# Even Odd or Neither

If f(x) and g(x) are both even functions, is f + g even? If f(x) and g(x) are both odd functions, is f + g odd? What if f(x) is even and g(x) is odd?

Now intuitively I get that for the first one, the resulting answer will be EVEN

For second one it will be ODD

And for the last one it will be Neither.

But I don't know how to justify that... it just came to me intuitively, Can someone show me a way through al-gebra to prove my claim.

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use the fact (f+g)(x)=f(x)+g(x) and the definition of odd/even function :-) – Bman72 Jan 15 '14 at 20:35
The easiest way to prove the 3rd one is to use an example. $f(x)=1$ and $g(x)=x$. You can prove that $h(x)=x+1$ is neither odd nor even by comparing with $h(-x)$. – ex0du5 Jan 15 '14 at 20:38

## 2 Answers

For the first two, just use the definition of even and odd to draw the desired conclusion. You will not be able to justify your conclusion on the last one. The sum of an even function and an odd function maybe even, odd, both, or neither. Bear in mind that the constant 0 function is both even and odd, as that should help you construct explicit examples for each of the four possibilities. For example, consider $f(x)=x^2$ and $g(x)=x^3.$ Then $f$ is even and $g$ is odd, but $$(f+g)(-1)=0\neq2=(f+g)(1)$$ and $$(f+g)(-1)=0\neq-2=-(f+g)(1),$$ so $f+g$ is neither even nor odd. I leave the other three cases to you.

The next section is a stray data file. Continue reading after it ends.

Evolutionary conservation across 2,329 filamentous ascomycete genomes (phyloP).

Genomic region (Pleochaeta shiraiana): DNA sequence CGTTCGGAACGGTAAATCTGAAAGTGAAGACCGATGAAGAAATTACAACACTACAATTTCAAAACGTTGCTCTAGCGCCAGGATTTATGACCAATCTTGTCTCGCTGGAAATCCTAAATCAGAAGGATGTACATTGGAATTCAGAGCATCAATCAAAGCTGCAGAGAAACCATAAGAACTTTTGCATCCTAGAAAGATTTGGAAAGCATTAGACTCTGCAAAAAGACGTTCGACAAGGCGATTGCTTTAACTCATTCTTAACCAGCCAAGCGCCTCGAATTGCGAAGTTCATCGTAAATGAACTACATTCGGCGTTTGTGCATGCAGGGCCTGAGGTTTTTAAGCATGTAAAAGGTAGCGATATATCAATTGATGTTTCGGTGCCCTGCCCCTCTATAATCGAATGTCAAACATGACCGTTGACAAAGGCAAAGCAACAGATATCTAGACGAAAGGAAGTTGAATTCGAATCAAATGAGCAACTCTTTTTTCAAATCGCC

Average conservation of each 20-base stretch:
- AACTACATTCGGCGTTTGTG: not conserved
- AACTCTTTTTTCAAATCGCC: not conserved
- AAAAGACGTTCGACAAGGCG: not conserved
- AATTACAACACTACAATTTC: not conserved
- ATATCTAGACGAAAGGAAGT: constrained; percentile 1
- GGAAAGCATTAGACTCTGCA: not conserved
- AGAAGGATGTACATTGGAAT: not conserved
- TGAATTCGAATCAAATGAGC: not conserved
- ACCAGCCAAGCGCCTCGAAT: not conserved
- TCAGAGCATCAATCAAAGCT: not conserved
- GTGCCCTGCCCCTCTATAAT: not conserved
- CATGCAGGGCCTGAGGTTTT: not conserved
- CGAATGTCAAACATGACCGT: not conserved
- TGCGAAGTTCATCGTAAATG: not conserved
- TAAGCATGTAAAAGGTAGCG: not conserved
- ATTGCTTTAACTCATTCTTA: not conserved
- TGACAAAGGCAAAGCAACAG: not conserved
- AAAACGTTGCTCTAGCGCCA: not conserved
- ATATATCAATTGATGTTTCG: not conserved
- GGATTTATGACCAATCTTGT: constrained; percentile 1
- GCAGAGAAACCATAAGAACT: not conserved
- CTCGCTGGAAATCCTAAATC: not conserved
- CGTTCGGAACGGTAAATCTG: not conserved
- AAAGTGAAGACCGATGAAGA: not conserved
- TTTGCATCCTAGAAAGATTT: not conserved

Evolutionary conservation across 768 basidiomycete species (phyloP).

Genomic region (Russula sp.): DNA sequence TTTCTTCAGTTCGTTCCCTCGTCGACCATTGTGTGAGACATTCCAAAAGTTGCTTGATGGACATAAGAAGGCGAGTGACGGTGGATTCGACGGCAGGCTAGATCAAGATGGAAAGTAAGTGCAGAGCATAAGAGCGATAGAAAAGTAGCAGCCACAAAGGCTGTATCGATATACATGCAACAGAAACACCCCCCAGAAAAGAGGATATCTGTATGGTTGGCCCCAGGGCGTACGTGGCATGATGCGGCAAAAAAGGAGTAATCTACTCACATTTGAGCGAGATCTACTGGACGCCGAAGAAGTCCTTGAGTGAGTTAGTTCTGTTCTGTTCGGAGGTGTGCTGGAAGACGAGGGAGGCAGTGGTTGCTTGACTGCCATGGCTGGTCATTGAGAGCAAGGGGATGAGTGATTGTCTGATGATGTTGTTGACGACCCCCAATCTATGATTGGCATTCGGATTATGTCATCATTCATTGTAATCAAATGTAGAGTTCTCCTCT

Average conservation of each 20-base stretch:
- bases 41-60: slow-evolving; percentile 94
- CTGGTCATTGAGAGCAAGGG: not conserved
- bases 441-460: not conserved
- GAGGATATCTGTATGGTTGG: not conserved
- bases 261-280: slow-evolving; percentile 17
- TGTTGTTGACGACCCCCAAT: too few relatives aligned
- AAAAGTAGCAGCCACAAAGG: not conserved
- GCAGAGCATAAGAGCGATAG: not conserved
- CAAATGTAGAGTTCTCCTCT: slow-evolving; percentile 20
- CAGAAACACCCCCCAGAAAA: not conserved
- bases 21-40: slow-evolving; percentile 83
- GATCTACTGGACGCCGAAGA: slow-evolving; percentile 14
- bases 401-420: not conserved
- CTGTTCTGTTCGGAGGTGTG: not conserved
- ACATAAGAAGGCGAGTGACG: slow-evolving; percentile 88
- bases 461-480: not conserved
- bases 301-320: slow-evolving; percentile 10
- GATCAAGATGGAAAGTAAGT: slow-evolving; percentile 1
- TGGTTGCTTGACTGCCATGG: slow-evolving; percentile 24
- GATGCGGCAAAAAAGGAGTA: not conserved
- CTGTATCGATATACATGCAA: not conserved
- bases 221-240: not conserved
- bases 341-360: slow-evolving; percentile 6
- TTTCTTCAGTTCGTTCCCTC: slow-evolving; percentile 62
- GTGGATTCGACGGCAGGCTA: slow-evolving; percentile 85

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oh okay I see.. so if f(x) was the zero function the last problem will be an odd function.... but if g(x) was the zero function it would be an even? – Naqvi Jan 15 '14 at 20:43
Precisely correct! – Cameron Buie Jan 15 '14 at 20:45
Actually,we can say a bit more. Assuming that $f$ and $g$ are functions $E\to\Bbb R$ for some $E\subseteq\Bbb R,$ where $f$ is even and $g$ is odd, we have that $f+g$ is even if and only if $g$ is the constant $0$ function on $E$, and that $f+g$ is odd if and only if $f$ is the constant $0$ function on $E.$ That's a bit more complicated to prove, though. – Cameron Buie Jan 15 '14 at 20:51

Let $f(x)$ and $g(x)$ be even functions. Then we have $$(f+g)(-x) = f(-x) + g(-x) = f(x)+g(x) = (f+g)(x)$$

Let $f(x)$ and $g(x)$ be odd functions. Then we have $$(f+g)(-x) = f(-x)+g(-x) = -f(x) -g(x) = -(f+g)(x)$$

Let $f(x)$ be an even function and $g(x)$ be an odd function. Then we have $$(f+g)(-x) = f(-x)+g(-x) = f(x) - g(x) = (f-g)(x)$$ We can't say whether $f-g$ is even or odd.

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This only transforms the 3rd problem to an equivalent intuition. – ex0du5 Jan 15 '14 at 20:36
Oh okay that makes sence... as we are assuming here... okay what you did. Alright thanks ! – Naqvi Jan 15 '14 at 20:38
@ex0du5.. what do you mean? – Naqvi Jan 15 '14 at 20:38
I suspect that ex0du5 means that nothing has actually been shown by your manipulations in the third case. – Cameron Buie Jan 15 '14 at 20:40
@CameronBuie.. really? but it shows that (f-g)(x) is nether -(f+g)(x) nor is it (f+g)(x).... hence neither even nor odd ? – Naqvi Jan 15 '14 at 20:42